Alayna Ahmad shares how vastly her life has changed as a ‘city-slicker’ Londoner transplanted into a small city in the rocky mountains of America.
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Despite all the wonderful places in the world, I find myself living in a small American city called Colorado Springs (aka ‘the Springs’) because of work. It has a semi-arid climate with spectacular views of the Southern Rockies mountain range. There are many recreational activities to participate in including camping, hiking, trail running, mountain biking, rock climbing, white water rafting and many others.
Except, I’m a city-brogue-rocking-tweed-wearing-Prada girl who classes outdoor experience as picnicking in Central Park.
After moving in with my roommate, who is an American soldier, I tried to make myself at home by mounting British memorabilia on the walls, family pictures on my desk and subscribing to the life-saving BBC News channel.
I could not fathom having my afternoon tea served in foul crockery any longer
Nonetheless, all this effort was wasted, as my roomie became the Oscar the Grouch from Sesame Street. Gosh, talk about a culture clash! There were always dirty dishes in the sink, an unclean bathroom and giant heaps of clothes in the living room, which at any minute an ogre could have inhabited. I, on the other hand follow my mother’s motto: ‘cleanliness is Godliness’. I am super organised, a complete geek and precision is my best quality. Sooner or later I knew I had to have the ‘talk’. I could not fathom having my afternoon tea served in foul crockery any longer.
But the ‘talk’ was wasted to the birds. My roomie could not understand my issues or problems. Apparently my English even sounded alien. I explained I needed to pray my Salah and was unable to do so under these conditions. Eventually, I started to see some improvements, but they weren’t consistent. Thus, I decided to concentrate on other things lest I lose my sanity.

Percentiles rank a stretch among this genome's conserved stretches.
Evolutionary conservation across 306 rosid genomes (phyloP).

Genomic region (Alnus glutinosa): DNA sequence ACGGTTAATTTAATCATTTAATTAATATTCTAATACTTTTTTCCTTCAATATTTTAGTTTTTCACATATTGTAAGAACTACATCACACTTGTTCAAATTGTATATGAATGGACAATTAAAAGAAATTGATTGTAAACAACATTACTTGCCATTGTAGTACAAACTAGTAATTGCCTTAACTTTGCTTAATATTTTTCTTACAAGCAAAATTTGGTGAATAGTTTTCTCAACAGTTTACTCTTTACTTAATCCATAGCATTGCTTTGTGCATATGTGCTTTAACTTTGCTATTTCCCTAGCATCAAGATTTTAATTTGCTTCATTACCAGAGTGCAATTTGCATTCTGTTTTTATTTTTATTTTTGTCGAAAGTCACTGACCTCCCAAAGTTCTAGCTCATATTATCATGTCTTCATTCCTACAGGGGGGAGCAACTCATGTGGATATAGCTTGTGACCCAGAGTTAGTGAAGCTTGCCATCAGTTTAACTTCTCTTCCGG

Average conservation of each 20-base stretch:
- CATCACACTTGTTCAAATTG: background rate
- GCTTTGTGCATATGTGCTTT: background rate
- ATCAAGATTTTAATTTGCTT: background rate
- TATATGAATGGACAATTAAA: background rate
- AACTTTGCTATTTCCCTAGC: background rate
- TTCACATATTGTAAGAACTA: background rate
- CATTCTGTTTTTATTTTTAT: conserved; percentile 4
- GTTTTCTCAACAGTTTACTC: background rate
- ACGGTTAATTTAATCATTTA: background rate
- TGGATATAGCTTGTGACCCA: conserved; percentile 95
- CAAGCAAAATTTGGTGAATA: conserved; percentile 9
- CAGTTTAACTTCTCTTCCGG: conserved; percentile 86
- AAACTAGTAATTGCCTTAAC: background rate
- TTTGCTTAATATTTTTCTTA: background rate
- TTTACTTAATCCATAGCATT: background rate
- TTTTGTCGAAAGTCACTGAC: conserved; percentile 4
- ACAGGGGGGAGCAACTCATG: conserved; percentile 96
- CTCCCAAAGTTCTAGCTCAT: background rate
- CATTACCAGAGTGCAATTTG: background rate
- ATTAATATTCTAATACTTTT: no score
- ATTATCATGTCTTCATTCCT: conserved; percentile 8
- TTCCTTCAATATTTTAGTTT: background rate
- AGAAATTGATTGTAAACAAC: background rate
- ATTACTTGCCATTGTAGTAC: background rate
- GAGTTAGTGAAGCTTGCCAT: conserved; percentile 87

So discovering the Springs became a priority; I put my explorers cap on and sought adventure. First stop: camping! In the UK camping is pretty fun. We have campsites with all the facilities one could want, such as showers, toilets, sauna and a hot tub.
To my dismay, camping in the US is somewhat different. My US friends told me I hadn’t experienced ‘real’ camping before. And what I described was what ‘Mericans’ call a five-star holiday, not camping.
Camping in the Springs usually involves hiking to a campsite in the mountains amidst a forest. Need I mention that Colorado is infamous for its mountain lions and wolves?
So we set up camp, got a fire going and started to sing random songs just like in the old Westerns. However, the fun was soon to end when I needed the loo. When I asked where the bathrooms were, the ‘Mericans’ laughed at me. I was guided behind a tree in the forest and handed a shovel, then directed to dig a hole and do my business. I was flabbergasted. Since I could not hold it in any longer, I had no choice but to go behind a tree, whilst simultaneously hearing animal noises not far away. That moment in nature has scarred me for life and I will never see camping in the same light again.